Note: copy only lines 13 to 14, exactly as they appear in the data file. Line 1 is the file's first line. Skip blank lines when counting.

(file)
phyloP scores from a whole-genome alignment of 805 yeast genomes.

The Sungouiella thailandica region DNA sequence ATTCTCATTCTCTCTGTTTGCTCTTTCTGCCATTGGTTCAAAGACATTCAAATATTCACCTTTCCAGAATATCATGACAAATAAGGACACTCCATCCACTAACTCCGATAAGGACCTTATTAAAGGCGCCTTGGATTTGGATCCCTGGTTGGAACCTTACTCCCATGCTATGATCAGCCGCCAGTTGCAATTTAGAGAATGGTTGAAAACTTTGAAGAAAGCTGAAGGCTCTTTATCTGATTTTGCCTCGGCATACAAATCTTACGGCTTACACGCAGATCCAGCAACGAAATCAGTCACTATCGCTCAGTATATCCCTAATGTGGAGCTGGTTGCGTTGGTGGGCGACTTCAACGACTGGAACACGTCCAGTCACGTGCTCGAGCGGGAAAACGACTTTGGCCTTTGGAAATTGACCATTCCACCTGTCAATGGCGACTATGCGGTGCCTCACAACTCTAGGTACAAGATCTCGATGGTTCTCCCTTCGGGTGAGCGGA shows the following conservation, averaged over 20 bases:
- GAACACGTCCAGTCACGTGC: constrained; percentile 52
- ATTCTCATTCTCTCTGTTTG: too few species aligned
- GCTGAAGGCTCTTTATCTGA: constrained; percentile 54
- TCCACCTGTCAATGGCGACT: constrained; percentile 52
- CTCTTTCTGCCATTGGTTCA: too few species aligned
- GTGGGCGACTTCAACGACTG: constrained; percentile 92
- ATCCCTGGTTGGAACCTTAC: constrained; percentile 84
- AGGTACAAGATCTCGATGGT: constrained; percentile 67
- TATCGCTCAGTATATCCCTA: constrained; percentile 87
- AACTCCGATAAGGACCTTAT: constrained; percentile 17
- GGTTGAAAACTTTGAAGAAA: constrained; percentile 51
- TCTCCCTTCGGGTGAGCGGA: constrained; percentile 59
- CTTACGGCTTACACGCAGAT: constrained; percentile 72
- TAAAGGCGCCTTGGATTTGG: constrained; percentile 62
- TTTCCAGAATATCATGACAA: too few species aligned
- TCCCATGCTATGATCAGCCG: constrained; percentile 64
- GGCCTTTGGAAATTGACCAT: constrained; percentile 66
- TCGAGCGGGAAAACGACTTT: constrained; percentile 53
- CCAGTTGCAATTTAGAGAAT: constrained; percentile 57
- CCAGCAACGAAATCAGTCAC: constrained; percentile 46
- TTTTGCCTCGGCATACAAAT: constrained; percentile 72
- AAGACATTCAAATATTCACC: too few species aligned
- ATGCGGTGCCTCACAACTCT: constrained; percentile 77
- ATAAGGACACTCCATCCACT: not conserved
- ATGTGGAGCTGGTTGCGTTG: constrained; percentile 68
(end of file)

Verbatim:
- GGTTGAAAACTTTGAAGAAA: constrained; percentile 51
- TCTCCCTTCGGGTGAGCGGA: constrained; percentile 59